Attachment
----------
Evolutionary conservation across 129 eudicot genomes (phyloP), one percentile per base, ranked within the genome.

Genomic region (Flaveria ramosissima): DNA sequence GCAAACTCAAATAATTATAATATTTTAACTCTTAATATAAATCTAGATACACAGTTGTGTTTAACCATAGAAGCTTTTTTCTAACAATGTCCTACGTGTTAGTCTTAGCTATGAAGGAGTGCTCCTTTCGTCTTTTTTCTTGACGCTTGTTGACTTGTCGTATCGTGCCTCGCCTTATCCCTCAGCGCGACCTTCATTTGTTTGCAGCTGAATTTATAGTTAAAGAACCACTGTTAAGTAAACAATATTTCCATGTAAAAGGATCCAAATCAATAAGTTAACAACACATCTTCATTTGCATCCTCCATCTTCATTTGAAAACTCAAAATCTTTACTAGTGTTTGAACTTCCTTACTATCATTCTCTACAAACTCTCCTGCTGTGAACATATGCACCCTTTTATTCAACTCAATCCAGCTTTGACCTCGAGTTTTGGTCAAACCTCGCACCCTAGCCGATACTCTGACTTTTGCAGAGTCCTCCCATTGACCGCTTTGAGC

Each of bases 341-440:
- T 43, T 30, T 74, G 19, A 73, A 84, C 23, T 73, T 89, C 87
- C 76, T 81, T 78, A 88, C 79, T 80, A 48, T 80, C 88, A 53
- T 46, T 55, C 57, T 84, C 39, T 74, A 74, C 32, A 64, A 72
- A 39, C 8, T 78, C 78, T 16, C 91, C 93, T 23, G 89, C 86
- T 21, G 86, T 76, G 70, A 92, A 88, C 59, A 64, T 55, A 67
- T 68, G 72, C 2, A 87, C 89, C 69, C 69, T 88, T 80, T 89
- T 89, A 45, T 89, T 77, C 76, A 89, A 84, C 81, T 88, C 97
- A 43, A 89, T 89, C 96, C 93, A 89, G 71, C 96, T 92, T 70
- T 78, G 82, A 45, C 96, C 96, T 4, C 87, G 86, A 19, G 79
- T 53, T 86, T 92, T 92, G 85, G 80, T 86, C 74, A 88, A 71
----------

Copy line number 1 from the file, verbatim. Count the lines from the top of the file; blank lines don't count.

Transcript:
Evolutionary conservation across 129 eudicot genomes (phyloP), one percentile per base, ranked within the genome.